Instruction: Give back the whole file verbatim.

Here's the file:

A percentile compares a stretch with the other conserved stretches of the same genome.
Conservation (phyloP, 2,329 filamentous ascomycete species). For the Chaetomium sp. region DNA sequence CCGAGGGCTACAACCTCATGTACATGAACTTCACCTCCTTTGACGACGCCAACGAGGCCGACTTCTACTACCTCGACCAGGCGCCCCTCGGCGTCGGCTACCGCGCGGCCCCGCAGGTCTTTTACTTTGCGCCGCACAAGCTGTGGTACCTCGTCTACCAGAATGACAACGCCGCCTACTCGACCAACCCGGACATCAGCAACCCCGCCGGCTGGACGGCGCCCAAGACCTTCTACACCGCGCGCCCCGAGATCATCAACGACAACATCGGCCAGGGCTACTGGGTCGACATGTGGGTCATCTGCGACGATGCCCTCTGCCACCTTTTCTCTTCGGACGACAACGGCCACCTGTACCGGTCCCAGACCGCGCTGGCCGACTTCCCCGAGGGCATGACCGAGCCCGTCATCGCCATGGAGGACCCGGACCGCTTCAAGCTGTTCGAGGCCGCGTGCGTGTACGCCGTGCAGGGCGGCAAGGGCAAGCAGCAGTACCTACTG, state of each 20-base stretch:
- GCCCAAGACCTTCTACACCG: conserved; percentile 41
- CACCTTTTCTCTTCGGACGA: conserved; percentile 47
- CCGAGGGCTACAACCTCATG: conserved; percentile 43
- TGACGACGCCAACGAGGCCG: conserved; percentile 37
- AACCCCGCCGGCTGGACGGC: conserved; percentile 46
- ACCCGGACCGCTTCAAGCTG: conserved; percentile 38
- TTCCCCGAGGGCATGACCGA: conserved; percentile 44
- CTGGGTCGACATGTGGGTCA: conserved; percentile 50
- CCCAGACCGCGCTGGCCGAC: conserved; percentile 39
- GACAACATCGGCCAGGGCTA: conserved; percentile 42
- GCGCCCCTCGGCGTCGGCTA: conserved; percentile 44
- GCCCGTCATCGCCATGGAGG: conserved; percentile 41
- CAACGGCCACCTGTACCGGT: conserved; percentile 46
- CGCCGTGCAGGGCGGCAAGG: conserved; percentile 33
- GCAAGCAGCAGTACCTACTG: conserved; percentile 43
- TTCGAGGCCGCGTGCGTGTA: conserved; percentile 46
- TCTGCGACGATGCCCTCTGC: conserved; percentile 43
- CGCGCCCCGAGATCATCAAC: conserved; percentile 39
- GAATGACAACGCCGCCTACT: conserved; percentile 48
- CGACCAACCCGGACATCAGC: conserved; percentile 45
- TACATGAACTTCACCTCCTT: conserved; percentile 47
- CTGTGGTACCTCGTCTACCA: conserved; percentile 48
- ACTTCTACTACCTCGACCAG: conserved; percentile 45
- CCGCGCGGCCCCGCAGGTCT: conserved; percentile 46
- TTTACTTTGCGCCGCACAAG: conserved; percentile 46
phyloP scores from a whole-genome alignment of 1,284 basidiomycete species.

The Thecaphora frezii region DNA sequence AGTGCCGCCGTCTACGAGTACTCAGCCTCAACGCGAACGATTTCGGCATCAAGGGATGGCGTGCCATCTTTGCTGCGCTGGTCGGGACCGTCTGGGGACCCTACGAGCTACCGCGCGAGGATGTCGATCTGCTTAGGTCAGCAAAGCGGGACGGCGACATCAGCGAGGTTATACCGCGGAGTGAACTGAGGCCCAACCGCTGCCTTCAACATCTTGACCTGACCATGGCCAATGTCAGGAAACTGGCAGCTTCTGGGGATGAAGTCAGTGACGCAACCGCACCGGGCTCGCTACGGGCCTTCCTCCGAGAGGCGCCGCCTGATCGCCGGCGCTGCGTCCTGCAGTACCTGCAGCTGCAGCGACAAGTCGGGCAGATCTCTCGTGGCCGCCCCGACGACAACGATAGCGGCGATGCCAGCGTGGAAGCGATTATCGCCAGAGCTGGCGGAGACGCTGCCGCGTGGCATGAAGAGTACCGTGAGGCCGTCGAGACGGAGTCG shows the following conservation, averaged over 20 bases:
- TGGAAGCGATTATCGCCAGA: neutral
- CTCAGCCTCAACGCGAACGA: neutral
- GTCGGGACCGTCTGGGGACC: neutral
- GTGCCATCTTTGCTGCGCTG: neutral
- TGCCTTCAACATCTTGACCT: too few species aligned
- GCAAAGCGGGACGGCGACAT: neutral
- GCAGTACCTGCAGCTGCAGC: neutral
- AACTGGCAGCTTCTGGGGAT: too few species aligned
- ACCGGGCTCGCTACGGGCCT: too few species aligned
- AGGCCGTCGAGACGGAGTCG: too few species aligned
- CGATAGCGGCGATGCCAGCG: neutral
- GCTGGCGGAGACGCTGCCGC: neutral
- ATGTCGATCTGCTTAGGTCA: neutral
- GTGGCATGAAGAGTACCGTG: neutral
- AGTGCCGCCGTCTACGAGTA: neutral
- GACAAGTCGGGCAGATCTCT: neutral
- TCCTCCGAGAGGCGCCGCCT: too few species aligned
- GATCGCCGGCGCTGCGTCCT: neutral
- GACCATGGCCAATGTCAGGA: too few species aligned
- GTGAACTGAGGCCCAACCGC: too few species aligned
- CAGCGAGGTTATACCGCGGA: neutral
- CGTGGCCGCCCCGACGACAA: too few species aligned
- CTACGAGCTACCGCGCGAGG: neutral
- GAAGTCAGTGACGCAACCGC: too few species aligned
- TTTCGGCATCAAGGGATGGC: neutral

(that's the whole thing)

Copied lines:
A percentile compares a stretch with the other conserved stretches of the same genome.
Conservation (phyloP, 2,329 filamentous ascomycete species). For the Chaetomium sp. region DNA sequence CCGAGGGCTACAACCTCATGTACATGAACTTCACCTCCTTTGACGACGCCAACGAGGCCGACTTCTACTACCTCGACCAGGCGCCCCTCGGCGTCGGCTACCGCGCGGCCCCGCAGGTCTTTTACTTTGCGCCGCACAAGCTGTGGTACCTCGTCTACCAGAATGACAACGCCGCCTACTCGACCAACCCGGACATCAGCAACCCCGCCGGCTGGACGGCGCCCAAGACCTTCTACACCGCGCGCCCCGAGATCATCAACGACAACATCGGCCAGGGCTACTGGGTCGACATGTGGGTCATCTGCGACGATGCCCTCTGCCACCTTTTCTCTTCGGACGACAACGGCCACCTGTACCGGTCCCAGACCGCGCTGGCCGACTTCCCCGAGGGCATGACCGAGCCCGTCATCGCCATGGAGGACCCGGACCGCTTCAAGCTGTTCGAGGCCGCGTGCGTGTACGCCGTGCAGGGCGGCAAGGGCAAGCAGCAGTACCTACTG, state of each 20-base stretch:
- GCCCAAGACCTTCTACACCG: conserved; percentile 41
- CACCTTTTCTCTTCGGACGA: conserved; percentile 47
- CCGAGGGCTACAACCTCATG: conserved; percentile 43
- TGACGACGCCAACGAGGCCG: conserved; percentile 37
- AACCCCGCCGGCTGGACGGC: conserved; percentile 46
- ACCCGGACCGCTTCAAGCTG: conserved; percentile 38
- TTCCCCGAGGGCATGACCGA: conserved; percentile 44
- CTGGGTCGACATGTGGGTCA: conserved; percentile 50
- CCCAGACCGCGCTGGCCGAC: conserved; percentile 39
- GACAACATCGGCCAGGGCTA: conserved; percentile 42
- GCGCCCCTCGGCGTCGGCTA: conserved; percentile 44
- GCCCGTCATCGCCATGGAGG: conserved; percentile 41
- CAACGGCCACCTGTACCGGT: conserved; percentile 46
- CGCCGTGCAGGGCGGCAAGG: conserved; percentile 33
- GCAAGCAGCAGTACCTACTG: conserved; percentile 43
- TTCGAGGCCGCGTGCGTGTA: conserved; percentile 46
- TCTGCGACGATGCCCTCTGC: conserved; percentile 43
- CGCGCCCCGAGATCATCAAC: conserved; percentile 39
- GAATGACAACGCCGCCTACT: conserved; percentile 48
- CGACCAACCCGGACATCAGC: conserved; percentile 45
- TACATGAACTTCACCTCCTT: conserved; percentile 47
- CTGTGGTACCTCGTCTACCA: conserved; percentile 48
- ACTTCTACTACCTCGACCAG: conserved; percentile 45
- CCGCGCGGCCCCGCAGGTCT: conserved; percentile 46
- TTTACTTTGCGCCGCACAAG: conserved; percentile 46
phyloP scores from a whole-genome alignment of 1,284 basidiomycete species.

The Thecaphora frezii region DNA sequence AGTGCCGCCGTCTACGAGTACTCAGCCTCAACGCGAACGATTTCGGCATCAAGGGATGGCGTGCCATCTTTGCTGCGCTGGTCGGGACCGTCTGGGGACCCTACGAGCTACCGCGCGAGGATGTCGATCTGCTTAGGTCAGCAAAGCGGGACGGCGACATCAGCGAGGTTATACCGCGGAGTGAACTGAGGCCCAACCGCTGCCTTCAACATCTTGACCTGACCATGGCCAATGTCAGGAAACTGGCAGCTTCTGGGGATGAAGTCAGTGACGCAACCGCACCGGGCTCGCTACGGGCCTTCCTCCGAGAGGCGCCGCCTGATCGCCGGCGCTGCGTCCTGCAGTACCTGCAGCTGCAGCGACAAGTCGGGCAGATCTCTCGTGGCCGCCCCGACGACAACGATAGCGGCGATGCCAGCGTGGAAGCGATTATCGCCAGAGCTGGCGGAGACGCTGCCGCGTGGCATGAAGAGTACCGTGAGGCCGTCGAGACGGAGTCG shows the following conservation, averaged over 20 bases:
- TGGAAGCGATTATCGCCAGA: neutral
- CTCAGCCTCAACGCGAACGA: neutral
- GTCGGGACCGTCTGGGGACC: neutral
- GTGCCATCTTTGCTGCGCTG: neutral
- TGCCTTCAACATCTTGACCT: too few species aligned
- GCAAAGCGGGACGGCGACAT: neutral
- GCAGTACCTGCAGCTGCAGC: neutral
- AACTGGCAGCTTCTGGGGAT: too few species aligned
- ACCGGGCTCGCTACGGGCCT: too few species aligned
- AGGCCGTCGAGACGGAGTCG: too few species aligned
- CGATAGCGGCGATGCCAGCG: neutral
- GCTGGCGGAGACGCTGCCGC: neutral
- ATGTCGATCTGCTTAGGTCA: neutral
- GTGGCATGAAGAGTACCGTG: neutral
- AGTGCCGCCGTCTACGAGTA: neutral
- GACAAGTCGGGCAGATCTCT: neutral
- TCCTCCGAGAGGCGCCGCCT: too few species aligned
- GATCGCCGGCGCTGCGTCCT: neutral
- GACCATGGCCAATGTCAGGA: too few species aligned
- GTGAACTGAGGCCCAACCGC: too few species aligned
- CAGCGAGGTTATACCGCGGA: neutral
- CGTGGCCGCCCCGACGACAA: too few species aligned
- CTACGAGCTACCGCGCGAGG: neutral
- GAAGTCAGTGACGCAACCGC: too few species aligned
- TTTCGGCATCAAGGGATGGC: neutral